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Founding Fathers and How They Served Our Country—John Jay

By David Streater, PhD

Burke County, NCDavid Streater founding father John Jay Burke County


This is an American history educational moment of our Founding Fathers and how they served our Country.

                John Jay was born on December 12, 1745, in New York City, and raised a short distance away in Rye, New York.  He graduated from King’s College, now Columbia University.  John then studied law and was admitted to the New York bar in 1768.

During his career, Jay made many contributions to America.  The first was writing the Address to the People of Great Britain as a delegate to the First Continental Congress.  Next, John pledged his support for the Declaration of Independence as a contributor to the Provisional Congress.

In 1782, Jay, Benjamin Franklin, and John Adams negotiated the Treaty of Paris.  This officially ended the Revolutionary War (September 3, 1783) and procured most of the land east of the Mississippi River.

During the late 1780s, Jay, Hamilton, and Madison using the pseudonym “Publius” wrote the Federalist Papers to support ratification of the United States Constitution.

In 1789 the Federal Judiciary Act created the courts including the Supreme Court with John Jay the Chief Justice.  The suit of Chisholm v. Georgia is considered the most significant presented before Chief Justice Jay.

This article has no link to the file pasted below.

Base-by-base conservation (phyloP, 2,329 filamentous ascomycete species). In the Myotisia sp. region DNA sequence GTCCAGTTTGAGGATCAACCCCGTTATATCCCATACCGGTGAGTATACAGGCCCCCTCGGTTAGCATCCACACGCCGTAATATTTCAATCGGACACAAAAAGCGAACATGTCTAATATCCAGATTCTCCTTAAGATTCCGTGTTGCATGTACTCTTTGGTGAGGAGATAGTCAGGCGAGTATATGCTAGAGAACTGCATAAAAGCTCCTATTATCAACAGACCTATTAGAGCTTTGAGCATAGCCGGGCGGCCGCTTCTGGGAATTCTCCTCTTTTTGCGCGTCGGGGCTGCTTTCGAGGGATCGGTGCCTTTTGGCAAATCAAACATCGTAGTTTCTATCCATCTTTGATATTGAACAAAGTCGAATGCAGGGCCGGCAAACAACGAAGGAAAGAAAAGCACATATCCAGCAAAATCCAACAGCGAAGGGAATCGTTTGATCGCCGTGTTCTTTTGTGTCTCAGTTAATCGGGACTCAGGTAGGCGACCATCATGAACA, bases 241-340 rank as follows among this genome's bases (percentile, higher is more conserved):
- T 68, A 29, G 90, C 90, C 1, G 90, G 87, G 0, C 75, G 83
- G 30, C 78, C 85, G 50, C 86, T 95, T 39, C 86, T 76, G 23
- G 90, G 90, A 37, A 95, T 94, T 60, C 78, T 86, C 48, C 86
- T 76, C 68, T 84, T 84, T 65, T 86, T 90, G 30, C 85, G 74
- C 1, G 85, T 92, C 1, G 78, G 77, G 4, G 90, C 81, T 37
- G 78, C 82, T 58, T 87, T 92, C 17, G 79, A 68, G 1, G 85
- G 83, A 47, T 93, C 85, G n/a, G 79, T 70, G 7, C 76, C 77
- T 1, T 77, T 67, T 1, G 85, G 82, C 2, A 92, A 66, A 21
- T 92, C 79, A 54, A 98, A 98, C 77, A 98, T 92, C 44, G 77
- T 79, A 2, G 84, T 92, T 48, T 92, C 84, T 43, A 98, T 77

Due to continued conflicts after the Revolutionary War, President Washington ordered Jay to resolve the issues with Great Britain.  Washington supported Jay’s Treaty, but not the American people because most thought it was too lenient towards Britain.  John’s reputation suffered as his effigy was burned in many places.  “Jay joked that he could travel at night from Boston to Philadelphia by the light of his burning effigies”.  Even though his agreement damaged his political career, he did what he thought was best for America.  His attempts to run for president in 1796 and 1800 were unsuccessful.

John Jay resigned from the Supreme Court to be the governor of New York until 1801.  During this time, he outlawed slavery.  He retired to his farm and died in 1829.  As an homage, the John Jay College of Criminal Justice of the City University of New York is his namesake.

Please visit your Charters of Freedom setting in most western North Carolina counties.  A Charters of Freedom setting consists of the Declaration of Independence, the United States Constitution, and the Bill of Rights.  They are on permanent display analogous to the Charters of Freedom in the National Archives, Washington, DC.  Please visit our website ( to learn more about our existing settings.

Teachers are encouraged to contact Dr. Streater for information and complementary student education materials to enhance experiential field trips to a Charter of Freedom settings.  Everyone is welcome and urged to obtain a personalized engraved legacy paver for placement at their Charters of Freedom setting.  Please contact Dr. Streater ( for an engraved legacy paver information and complementary educational materials.


Dr. David Streater is the director of education for Foundation Forward.  He is a retired college instructor and administrator, and a retired probation and parole officer/administrator.  David is a criminologist who has an acute history interest, served in the Navy, and is a resident of Burke County, NC.

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